Why we eat more in groups

November 11, 2018

(1 minute read)

 


Research shows that we tend to eat more food when we eat with others compared to when we eat alone. It is thought to be the most important and pervasive influence on eating that has yet been identified.

 

This is the case for all meals, breakfast, lunch and dinners as well on weekdays and weekends, although people do tend to eat more on weekends in addition to more in groups.

 

Researchers also found the more people at the meal, the more an individual will eat, up to 76% more when eating with 6 or more people compared to eating alone. However this only occurs with friends and family, eating with strangers did not increase intake.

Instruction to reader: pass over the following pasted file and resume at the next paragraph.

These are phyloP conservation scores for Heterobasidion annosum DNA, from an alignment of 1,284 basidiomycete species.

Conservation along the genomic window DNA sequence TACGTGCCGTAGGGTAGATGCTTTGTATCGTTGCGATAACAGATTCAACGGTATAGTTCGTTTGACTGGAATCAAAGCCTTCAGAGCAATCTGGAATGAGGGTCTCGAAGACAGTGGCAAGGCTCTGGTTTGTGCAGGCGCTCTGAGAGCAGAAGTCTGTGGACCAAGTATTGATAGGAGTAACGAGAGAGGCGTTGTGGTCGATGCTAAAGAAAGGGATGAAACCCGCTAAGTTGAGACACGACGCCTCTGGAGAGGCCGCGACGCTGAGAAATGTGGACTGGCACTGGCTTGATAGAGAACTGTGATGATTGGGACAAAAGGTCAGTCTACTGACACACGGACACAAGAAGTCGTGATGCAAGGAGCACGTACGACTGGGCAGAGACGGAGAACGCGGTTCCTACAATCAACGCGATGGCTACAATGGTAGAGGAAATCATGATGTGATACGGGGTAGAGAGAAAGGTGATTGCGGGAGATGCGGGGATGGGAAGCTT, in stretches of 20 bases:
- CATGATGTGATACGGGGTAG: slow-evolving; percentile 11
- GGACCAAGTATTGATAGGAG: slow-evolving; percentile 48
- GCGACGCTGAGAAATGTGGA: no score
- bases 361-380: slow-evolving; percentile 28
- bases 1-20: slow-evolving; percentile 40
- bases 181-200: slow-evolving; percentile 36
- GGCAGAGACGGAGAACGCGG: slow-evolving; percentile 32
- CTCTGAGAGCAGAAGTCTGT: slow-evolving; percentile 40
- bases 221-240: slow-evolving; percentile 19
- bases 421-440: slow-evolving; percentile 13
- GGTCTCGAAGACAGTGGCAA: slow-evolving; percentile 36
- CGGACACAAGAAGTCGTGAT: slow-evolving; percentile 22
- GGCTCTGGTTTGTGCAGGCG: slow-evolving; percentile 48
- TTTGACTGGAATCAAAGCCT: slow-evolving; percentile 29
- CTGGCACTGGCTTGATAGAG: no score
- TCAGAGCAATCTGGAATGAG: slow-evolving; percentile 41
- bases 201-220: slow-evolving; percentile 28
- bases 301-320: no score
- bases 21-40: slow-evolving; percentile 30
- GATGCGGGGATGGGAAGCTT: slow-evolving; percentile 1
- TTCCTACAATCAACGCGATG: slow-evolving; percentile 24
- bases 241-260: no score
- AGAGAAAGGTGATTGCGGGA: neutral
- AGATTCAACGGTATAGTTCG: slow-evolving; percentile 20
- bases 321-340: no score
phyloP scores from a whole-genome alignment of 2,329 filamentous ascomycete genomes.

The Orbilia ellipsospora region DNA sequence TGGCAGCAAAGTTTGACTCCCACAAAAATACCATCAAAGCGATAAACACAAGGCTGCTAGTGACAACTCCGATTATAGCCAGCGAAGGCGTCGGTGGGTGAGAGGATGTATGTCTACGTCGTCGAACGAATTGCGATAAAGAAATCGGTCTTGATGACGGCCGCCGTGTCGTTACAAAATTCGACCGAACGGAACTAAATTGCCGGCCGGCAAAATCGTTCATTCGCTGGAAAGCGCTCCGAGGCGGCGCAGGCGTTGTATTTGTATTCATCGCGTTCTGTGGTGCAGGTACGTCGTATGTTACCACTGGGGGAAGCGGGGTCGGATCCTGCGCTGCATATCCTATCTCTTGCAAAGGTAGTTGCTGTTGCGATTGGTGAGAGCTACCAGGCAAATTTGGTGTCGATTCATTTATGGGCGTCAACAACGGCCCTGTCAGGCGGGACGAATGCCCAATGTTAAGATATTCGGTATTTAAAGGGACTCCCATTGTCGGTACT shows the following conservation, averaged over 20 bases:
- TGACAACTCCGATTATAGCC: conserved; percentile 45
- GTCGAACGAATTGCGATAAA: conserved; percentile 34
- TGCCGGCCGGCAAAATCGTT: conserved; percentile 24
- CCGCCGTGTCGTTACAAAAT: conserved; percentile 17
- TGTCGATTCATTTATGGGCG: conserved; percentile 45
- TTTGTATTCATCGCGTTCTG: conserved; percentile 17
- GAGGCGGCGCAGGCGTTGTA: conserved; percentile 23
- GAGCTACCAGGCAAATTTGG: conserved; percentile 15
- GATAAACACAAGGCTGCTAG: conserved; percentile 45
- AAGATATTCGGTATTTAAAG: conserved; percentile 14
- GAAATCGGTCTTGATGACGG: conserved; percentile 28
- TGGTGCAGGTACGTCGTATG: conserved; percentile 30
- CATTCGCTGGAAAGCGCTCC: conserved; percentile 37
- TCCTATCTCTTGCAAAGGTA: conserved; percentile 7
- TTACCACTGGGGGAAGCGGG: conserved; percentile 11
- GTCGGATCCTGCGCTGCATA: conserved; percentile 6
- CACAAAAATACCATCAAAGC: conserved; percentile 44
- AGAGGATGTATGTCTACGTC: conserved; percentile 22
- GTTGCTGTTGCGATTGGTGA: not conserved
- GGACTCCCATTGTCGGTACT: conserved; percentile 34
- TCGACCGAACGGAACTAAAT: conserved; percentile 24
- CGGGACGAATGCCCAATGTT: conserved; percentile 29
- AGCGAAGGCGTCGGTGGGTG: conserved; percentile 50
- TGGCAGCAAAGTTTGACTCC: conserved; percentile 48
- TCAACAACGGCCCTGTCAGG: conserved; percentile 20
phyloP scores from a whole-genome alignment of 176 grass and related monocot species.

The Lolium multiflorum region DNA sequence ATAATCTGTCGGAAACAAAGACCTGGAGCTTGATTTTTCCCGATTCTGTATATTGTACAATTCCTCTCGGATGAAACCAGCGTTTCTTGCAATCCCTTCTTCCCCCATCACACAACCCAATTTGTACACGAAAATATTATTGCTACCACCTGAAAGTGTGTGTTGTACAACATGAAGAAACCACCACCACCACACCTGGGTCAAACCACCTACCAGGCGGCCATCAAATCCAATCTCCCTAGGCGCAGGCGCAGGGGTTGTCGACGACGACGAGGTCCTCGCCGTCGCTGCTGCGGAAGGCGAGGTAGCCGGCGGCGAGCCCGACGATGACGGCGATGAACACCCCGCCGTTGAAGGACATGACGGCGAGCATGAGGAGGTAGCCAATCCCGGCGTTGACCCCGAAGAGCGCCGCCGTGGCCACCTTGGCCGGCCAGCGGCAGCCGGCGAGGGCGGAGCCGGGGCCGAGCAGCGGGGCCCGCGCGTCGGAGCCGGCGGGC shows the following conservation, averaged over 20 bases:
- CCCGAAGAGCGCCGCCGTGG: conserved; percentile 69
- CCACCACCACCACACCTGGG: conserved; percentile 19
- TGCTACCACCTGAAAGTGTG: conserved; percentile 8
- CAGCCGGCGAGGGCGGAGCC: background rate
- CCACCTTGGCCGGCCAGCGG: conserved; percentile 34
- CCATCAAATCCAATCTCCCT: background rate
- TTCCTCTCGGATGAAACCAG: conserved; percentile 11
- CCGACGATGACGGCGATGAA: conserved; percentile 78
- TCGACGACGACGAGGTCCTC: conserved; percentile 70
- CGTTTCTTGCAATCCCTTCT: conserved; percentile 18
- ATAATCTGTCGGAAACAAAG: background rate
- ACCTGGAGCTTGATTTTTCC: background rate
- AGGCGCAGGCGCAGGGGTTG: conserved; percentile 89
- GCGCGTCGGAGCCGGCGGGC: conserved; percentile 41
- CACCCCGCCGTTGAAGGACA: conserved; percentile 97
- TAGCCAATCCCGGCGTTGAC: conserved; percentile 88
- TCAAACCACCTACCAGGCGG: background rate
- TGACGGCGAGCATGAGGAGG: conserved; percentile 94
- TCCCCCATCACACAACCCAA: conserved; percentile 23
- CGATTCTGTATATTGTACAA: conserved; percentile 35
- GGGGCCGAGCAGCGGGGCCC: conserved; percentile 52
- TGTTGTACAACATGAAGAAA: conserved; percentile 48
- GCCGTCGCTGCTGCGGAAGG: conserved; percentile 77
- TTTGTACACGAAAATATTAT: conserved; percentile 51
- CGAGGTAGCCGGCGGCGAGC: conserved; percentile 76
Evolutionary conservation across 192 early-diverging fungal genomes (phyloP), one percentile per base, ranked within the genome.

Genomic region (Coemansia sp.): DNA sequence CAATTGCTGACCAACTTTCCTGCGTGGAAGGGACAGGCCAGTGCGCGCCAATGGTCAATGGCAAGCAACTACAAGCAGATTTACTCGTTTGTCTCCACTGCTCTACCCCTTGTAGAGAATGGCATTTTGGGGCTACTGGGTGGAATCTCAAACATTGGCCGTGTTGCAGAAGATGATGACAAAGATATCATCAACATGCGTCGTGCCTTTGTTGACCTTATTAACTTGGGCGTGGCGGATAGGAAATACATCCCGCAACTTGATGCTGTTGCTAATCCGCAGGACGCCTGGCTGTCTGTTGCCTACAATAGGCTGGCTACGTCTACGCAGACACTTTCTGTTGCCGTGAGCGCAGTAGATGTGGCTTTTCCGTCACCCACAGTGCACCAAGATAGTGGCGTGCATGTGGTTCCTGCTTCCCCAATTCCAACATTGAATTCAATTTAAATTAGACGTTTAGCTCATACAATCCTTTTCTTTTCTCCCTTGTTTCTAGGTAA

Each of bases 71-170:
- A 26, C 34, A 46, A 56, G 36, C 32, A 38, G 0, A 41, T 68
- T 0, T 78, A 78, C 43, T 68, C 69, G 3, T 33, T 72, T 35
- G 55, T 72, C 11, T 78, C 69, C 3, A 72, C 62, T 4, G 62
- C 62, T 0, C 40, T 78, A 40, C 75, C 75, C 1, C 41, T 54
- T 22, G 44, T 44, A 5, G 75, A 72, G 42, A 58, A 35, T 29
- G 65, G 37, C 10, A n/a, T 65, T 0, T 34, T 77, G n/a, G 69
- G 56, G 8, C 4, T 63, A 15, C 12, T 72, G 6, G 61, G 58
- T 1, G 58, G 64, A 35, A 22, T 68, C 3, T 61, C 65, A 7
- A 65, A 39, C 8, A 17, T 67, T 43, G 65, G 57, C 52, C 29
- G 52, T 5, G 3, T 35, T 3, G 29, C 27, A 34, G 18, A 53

One reason hypothesised is that in groups people tend to eat for a longer period of time (around 51% longer), another is that we go into a group meal with a ‘feast’ mindset and anticipate a bigger intake to start with, another suggestion that there is simply more food readily available.

 

Interestingly this has been also shown in animals too.

 

So, although it’s important not to feel restricted when going out for dinner or eating with family, it is important to be mindful of recognising when we feel physically full, especially if we are trying to lose body fat.

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